September is a transitional time. In the northern hemisphere, we're moving from summer to fall—it's the last chance for swimming, for berries, for flowers, and warm evenings. The light is changing, but the days aren't yet defined by darkness.
In this time of harvesting and preparation, there is a new life hovering on the verge of perception. It's a certain kind of new year, a time for release, renewal, focus, and adjustment. Here is a chance to greet our changing selves, our winter selves, who move toward us from the experiences of our past and the landscape of what is yet to come. What do we need for the darker days ahead? Where do we choose to keep our fires burning? This month, we invest in our readiness for the changes that fall and winter promise to deliver.
About this Spell
There are many beginnings in a calendar—the beginning of the Gregorian year on January 1st, the beginning of the astrological year on the Spring Equinox, and all the New Years that different cultures traditionally celebrate according to their own calendars. In some seasons, Earth’s renewal seems more obvious and effortless. But this month heralds a time of renewal that requires our active participation. We hold the thread of the past—all that we have known, all that has grown and ripened, all that is transforming, decaying, and falling away from us. We hold the thread of the future, with its promise of change and uncertainty, and the concessions our dreams must make to become real. This is the season to feel these fibers in our hands and weave them into something that will hold us through the winter. The words you speak, the steps you consider, the thoughts you dig beneath, the honesty you welcome in yourself and others—these are all parts of the weave.
With this spell, we recommit to time. We accept our place in cyclic beginnings and endings. At summer’s end, we ask you to study yourself and your changes—do you hear the call to begin again? There is time enough to answer it.
Meditation on Begin Again
For this meditation, let your breath be natural and find something to look at that is changing. It could be the light outside at dawn or dusk, or a tree with leaves beginning to turn. It could be a river, a child, the sky, or your own insides. To begin, simply watch the changing thing. Notice its relationship to time—are the changes visible to you as you watch, or are they slower than your eye can perceive? As you study this changing thing, let time settle around you and your steady watching. Then, with a shift of focus, begin to study your feelings in this moment—digging beneath your thoughts, into the wordless essence of awareness. Can you feel time humming through you? If not, can you imagine it? And then, if possible, keep this sense of yourself and your insides and return your attention to the changing thing. What newness are you bringing to this encounter? What might you notice this time, as if for the first time? Feel free to move back and forth like as many times as you desire, weaving the thread of your attention between a changing thing and your own whole self. If it ever feels good to do so, you can take a few breaths with the feelings of your inner body and let your (inner or outer) gaze rest on that changing thing and soften your gaze so that your focus widens and broadens. Here, in this soft and open gaze, can you watch and feel at the same time? Sometimes, in a flick of a moment, time will open up inside experience for wholeness to be perceived— watcher and watched, inside and out, changing and changeless—no difference, no distance. These moments come like sudden beginnings. And then they rush away from us, leaving the path open to begin again.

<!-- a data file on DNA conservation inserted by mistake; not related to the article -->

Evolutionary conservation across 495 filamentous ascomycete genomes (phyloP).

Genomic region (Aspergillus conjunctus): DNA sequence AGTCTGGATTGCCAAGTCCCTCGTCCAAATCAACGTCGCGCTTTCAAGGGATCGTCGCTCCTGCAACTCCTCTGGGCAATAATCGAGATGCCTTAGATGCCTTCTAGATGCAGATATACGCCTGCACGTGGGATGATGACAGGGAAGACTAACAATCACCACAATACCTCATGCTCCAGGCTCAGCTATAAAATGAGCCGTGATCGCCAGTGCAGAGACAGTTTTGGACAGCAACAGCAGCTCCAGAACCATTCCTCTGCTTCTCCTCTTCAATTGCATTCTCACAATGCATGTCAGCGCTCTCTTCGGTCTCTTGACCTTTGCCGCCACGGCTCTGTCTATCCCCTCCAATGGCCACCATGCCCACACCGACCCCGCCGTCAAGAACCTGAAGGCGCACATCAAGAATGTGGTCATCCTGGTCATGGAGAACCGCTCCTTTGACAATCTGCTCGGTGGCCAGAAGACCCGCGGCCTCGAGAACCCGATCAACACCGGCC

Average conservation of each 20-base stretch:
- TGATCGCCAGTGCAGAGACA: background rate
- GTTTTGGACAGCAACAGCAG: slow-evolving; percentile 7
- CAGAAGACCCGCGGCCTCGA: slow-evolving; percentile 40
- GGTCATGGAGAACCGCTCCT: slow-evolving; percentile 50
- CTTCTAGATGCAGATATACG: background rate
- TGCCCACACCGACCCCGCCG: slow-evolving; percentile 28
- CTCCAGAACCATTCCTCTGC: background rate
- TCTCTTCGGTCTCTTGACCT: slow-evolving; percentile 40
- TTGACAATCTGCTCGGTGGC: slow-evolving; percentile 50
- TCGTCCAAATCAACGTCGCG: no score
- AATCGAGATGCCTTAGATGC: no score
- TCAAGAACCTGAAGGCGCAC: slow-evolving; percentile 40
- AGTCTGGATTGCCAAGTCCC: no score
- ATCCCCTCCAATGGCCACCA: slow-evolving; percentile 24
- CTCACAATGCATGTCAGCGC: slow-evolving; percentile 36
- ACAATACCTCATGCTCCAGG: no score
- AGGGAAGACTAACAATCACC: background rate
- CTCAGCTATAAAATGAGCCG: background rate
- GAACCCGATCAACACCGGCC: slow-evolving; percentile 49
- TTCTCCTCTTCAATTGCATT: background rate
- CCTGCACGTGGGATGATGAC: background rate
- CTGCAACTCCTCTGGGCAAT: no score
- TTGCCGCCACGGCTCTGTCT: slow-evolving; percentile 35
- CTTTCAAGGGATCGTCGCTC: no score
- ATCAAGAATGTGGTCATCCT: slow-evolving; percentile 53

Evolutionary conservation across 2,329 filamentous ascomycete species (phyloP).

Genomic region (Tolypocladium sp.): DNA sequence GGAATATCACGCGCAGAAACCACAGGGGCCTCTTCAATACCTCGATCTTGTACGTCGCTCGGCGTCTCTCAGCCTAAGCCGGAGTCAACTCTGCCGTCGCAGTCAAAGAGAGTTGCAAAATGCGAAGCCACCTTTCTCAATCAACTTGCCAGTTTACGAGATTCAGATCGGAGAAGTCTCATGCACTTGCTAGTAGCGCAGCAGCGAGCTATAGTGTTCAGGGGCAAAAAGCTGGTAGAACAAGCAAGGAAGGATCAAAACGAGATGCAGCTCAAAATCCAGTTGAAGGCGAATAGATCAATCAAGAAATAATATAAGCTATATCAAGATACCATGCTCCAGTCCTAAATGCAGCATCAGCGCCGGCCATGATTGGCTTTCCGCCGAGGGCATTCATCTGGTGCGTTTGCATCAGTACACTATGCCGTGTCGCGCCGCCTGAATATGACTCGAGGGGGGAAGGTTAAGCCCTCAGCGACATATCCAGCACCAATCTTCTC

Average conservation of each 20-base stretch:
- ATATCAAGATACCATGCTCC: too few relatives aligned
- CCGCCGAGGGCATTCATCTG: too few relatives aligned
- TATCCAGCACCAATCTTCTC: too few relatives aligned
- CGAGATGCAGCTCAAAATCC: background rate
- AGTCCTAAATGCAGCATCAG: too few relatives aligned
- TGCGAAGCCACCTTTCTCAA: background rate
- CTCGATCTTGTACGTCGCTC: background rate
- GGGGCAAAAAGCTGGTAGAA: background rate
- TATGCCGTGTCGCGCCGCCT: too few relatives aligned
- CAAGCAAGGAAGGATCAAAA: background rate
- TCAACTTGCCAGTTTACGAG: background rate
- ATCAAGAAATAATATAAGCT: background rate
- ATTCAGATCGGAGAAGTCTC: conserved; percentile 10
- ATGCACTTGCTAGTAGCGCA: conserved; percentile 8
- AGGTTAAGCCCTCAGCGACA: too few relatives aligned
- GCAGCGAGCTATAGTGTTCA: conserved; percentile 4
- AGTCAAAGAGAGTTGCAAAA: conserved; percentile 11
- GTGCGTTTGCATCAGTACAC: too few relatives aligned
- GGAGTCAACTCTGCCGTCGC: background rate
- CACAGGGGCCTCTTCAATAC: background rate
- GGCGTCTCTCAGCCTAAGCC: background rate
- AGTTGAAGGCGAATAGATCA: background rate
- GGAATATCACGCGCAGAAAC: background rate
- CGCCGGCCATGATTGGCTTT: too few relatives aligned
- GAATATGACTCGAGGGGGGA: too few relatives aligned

About the painting:
Corina: This is one of my all-time favorites. I’ve been in love with barn owls for a long time and drew this one with a vague, sketchy indication of where their markings should go. Often, if our collaboration gets troubled it’s when my sketch doesn’t convey enough of what I’m seeing to translate to my sister how to paint it. Being an essentially lazy artist (I often draw a quick gestural sketch and say, “we’re finished!”), I’m often handing drawings off to Jo with my fingers crossed, hoping I’ve conveyed enough information for her to make it something wonderful. This time, we had a clear shared vision, and it really showed. Some paintings take a lot of back-and-forth, a lot of revisions, sometimes a major overhaul and second drafts. This one emerged resplendent and soaring, as though it had been waiting for us.
Jocelyn: A favorite among favorites. I remember sitting down to paint this one and staring at our reference image for the face of this Barn Owl. Before choosing colors, I just stared and stared. It was as though I was being wrapped in something… As I began to paint, I felt that I was coming to know this bird in my own way. As is the case with each of our most favorite images, I felt as though the collaboration between me and my sister opened up so that I could collaborate with this owl on its own making—painting this owl, I felt like it was teaching me how.
This month's offerings:
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